Figure 3.

Ammonia chemisorption cm3g-1● and number of acid sites m-2▲ vs. silica content of the mixed oxides.

In order to carry out the reaction in conditions similar to those used industrially the two samples with the highest activities in dry media were chosen for further study in reflux conditions, with the ratio between the reactants and the solid: 0.00025 and 0.01 cm3g-1, respectively. From Table 3 it may be observed that the intermediate isomerisation product α-terpinene was only found for SIRAL 20 and at a very low level (4%) and 100% conversion of limonene to p-cymene was achieved with Siral 40 after 10 min. The speed of the reaction when heated by microwave irradiation is possibly the reason for the high selectivities, since the short reaction time necessary to attain these high conversions and selectivity to p-cymene avoid the formation of undesirable by-products such as mentanes (products of disproportionation) or polymers, that are found with the longer reaction times employed with conventional heating [18]. Thus, microwave irradiation favoured the production of p-cymene from limonene, avoided the use of highly toxic benzene, toluene and aluminium trichloride and allowed high conversions and excellent selectivities towards the desired product due to the accelerated reaction rates. As the reaction is governed by the number and accessibility of the acid sites greater activities were achieved with increased silica contents, which led to higher specific surface areas, pore volumes and average pore sizes in addition to an increased number of acid sites.

2.1. Modified clays

Sepiolite modified with sodium hydroxide and impregnated with either iron or manganese salts were also used as catalytic supports for conversion of limonene to p-cymene. The use of an inexpensive natural clay for the catalyst preparations reduces costs and the need for commercial synthesised solids is avoided. The sepiolite used was from Tolsa SA (hydrated magnesium silicate of the philosilicate type 2:1 with a layer of magnesium between two layers of silica tetrahedra. The octahedral sheet is composed mainly of Mg2+, mainly composed of SiO2, 62%, MgO 25%, Al2O31.2%, Fe2O3 0.5%). This natural clay of high abundance in Madrid (Spain), has a specific surface area (SBET) close to 300 m2g-1, of which 150 m2g-1 is external (pores with diameters >2 nm ø) and the rest is due to the micropores of the material (< 2nm ). It has a high density of –SiOH groups originated at the edges due to breakage of Si-O-Si bonds at ca. 0.5 nm intervals, having a density of ca. 2.2 groups/10 nm2[19].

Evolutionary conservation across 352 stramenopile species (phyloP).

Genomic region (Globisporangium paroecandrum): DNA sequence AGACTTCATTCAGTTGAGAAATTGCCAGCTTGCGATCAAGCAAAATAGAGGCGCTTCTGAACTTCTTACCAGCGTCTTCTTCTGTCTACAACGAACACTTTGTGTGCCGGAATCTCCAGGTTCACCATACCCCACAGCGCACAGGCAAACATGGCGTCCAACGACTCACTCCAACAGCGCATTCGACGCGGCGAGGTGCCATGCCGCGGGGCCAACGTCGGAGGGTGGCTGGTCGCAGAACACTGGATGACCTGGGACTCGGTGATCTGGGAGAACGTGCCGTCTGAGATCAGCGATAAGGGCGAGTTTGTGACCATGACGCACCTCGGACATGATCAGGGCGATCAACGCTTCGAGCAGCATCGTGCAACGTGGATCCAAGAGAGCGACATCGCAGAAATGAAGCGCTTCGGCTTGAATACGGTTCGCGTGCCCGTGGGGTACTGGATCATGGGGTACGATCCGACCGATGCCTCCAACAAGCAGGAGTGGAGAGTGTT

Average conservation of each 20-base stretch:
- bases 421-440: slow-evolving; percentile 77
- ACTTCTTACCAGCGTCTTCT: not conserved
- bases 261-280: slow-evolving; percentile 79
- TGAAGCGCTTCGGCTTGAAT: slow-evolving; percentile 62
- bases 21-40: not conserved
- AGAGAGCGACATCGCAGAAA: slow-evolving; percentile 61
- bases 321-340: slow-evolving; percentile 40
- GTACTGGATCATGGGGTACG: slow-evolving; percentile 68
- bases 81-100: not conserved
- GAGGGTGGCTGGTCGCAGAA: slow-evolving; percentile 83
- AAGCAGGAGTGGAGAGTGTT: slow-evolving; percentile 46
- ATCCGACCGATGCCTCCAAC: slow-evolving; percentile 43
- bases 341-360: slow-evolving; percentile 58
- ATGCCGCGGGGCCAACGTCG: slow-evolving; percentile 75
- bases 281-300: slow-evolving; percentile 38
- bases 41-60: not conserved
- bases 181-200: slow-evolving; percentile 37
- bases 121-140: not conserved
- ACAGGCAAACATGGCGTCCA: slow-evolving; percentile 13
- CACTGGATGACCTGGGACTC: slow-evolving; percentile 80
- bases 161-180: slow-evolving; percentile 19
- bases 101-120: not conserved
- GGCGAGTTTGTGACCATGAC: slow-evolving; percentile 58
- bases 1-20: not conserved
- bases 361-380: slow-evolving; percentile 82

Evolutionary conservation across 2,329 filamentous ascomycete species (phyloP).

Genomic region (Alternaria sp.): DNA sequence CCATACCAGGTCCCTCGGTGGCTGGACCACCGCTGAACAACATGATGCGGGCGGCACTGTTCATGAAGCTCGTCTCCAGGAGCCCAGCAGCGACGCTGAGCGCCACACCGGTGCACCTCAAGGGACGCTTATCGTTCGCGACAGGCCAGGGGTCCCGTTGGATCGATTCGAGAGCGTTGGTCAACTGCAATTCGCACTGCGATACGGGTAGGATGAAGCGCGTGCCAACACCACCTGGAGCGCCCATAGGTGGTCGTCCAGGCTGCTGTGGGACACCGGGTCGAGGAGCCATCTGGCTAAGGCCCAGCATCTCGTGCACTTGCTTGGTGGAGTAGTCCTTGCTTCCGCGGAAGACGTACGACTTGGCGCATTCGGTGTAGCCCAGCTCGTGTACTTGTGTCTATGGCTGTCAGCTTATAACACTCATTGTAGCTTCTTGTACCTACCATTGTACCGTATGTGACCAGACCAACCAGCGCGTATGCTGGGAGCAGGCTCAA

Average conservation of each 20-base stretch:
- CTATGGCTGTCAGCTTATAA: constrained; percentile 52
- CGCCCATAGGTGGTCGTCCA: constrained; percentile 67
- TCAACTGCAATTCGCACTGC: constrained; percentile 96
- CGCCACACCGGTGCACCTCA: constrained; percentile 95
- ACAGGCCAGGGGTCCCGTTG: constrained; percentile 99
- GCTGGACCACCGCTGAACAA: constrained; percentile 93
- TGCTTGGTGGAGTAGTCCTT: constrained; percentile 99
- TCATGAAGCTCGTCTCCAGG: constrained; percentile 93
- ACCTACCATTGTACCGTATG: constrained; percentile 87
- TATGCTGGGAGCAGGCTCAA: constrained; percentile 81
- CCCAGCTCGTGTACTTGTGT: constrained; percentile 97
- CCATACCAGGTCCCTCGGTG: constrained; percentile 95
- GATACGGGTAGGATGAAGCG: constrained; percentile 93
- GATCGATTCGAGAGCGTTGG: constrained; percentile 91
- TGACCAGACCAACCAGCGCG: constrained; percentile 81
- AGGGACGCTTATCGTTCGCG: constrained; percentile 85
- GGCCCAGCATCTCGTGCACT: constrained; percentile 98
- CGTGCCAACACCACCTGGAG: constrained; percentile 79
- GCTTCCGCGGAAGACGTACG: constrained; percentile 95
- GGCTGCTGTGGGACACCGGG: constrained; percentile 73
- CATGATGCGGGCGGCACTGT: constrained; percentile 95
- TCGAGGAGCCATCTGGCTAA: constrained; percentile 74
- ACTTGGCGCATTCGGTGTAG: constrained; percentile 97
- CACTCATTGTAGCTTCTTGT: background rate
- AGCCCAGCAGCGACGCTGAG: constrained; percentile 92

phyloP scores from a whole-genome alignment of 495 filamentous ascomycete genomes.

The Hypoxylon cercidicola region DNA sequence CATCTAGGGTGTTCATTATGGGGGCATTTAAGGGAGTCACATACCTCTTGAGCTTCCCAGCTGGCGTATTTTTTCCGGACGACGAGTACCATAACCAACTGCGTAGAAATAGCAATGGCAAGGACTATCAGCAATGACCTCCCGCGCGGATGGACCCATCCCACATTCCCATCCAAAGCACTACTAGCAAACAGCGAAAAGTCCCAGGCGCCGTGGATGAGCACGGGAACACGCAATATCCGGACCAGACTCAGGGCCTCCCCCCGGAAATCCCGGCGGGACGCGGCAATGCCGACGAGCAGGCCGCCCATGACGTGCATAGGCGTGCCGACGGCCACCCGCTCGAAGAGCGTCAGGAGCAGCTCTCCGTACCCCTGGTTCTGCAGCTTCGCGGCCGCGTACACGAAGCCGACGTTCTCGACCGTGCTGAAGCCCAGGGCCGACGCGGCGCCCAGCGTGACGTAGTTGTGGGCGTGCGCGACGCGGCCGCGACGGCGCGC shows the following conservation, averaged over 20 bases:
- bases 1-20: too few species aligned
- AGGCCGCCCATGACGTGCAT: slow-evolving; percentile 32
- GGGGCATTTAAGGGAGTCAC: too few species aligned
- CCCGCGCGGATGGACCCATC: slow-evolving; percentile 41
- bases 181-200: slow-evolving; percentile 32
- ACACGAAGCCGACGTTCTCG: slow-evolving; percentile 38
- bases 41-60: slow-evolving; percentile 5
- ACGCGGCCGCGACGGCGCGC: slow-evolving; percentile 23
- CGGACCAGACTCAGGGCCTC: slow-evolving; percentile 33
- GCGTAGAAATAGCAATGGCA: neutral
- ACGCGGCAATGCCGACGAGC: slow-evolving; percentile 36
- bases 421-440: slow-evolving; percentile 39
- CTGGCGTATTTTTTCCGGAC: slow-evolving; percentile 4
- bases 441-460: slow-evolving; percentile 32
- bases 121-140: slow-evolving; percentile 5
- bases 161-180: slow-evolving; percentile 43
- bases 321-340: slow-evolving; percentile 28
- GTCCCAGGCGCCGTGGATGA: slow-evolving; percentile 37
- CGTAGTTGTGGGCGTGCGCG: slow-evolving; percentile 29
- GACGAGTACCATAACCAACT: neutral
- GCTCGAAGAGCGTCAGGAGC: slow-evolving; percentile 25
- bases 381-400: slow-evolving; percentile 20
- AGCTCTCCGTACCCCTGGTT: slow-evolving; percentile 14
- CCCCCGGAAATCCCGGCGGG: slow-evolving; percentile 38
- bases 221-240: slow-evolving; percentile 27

Figure 4.

Reactant and product distributions vs. time for (a) Siral 1 in dry media and (b) Siral 20 under reflux: limonene (●), α-terpinene (♦), γ-terpine (▲), α-terpinolene (■) and p-cymene ()

The activity of the parent sepiolite was modified by adding 5.75 wt.% of iron or manganese, in the form of their nitrate or acetate, respectively, since their oxides efficiently absorb microwave radiation and have low toxicity compared to other metals commonly used as catalysts (i.e.Pd, Cd, Cr etc.), or price (Au or Ag). A further sample was pretreated with sodium hydroxide to introduce a similar amount of sodium.

The best procedure to decompose the impregnated compounds to their corresponding supported oxides was determined with TG-DTA analyses in air flow of the precursors in a Stanton model STA 781 thermogravimetric analyser up to 1000ºC. The thermograms obtained show 8% loss of adsorbed water in the interval 20-120ºC, 5% at 120-250ºC loss of sepiolite (zeolitic) water, and 8% loss for decomposition of the anions at ca. 400ºC for iron nitrate and at ca. 300ºC for the manganese acetate. In accordance with these findings all the precursor solids were calcined at 400ºC for 4 h in a 50 cm3min-1 air flow [20].

The nitrogen adsorption isotherms for the parent sepiolite heat treated at 400°C gave a mixed type I/II form, due to the presence of both micropores (0-2 nm) and mesopores (2-50 nm) that extend into the macropore region (> 50 nm). For the SepFe (Figure 5), SepMn and SepNa there was a loss in the specific surface area due to the collapse of the microporous structure of sepiolite by folding due to the thermal treatment. For all samples the hysteresis loops were of type H3, typical for solids with slit-shaped pores, commonly found with clay materials.

Figure 5.

Nitrogen isotherm for SepFe

Sample SepNa had the lowest pore volume and surface area, probably due to blocking of pores with sodium species. The textural data from the corresponding isotherms are presented in Table 3.

Table 3.

Textural characteristics of the solids

A JEOL model FXII electron microscope operating at 200kV was used to study the structure of the materials. The basic sites of the solids were quantified by the adsorption-desorption of carbon dioxide in a Coulter Omnisorp 100 apparatus on solids previously outgassed to clean the surface at different temperatures to quantify the amount and strength of basic sites. The results obtained by this procedure are included in Figure 5 [21].Transmission electron microscopy showed the oxide particles present in the structures of SepFe and SepMn with sizes of 4-5 nm but with no other observable alteration to the fibrilarsepiolite structure and a more homogeneous distribution of the oxide particles for SepFe compared to SepMn, which reduce the exposed oxide area during reaction compared to SepFe. Homogeneous particle sizes have been claimed to be a positive effect for the reactivity in these kinds of reactions.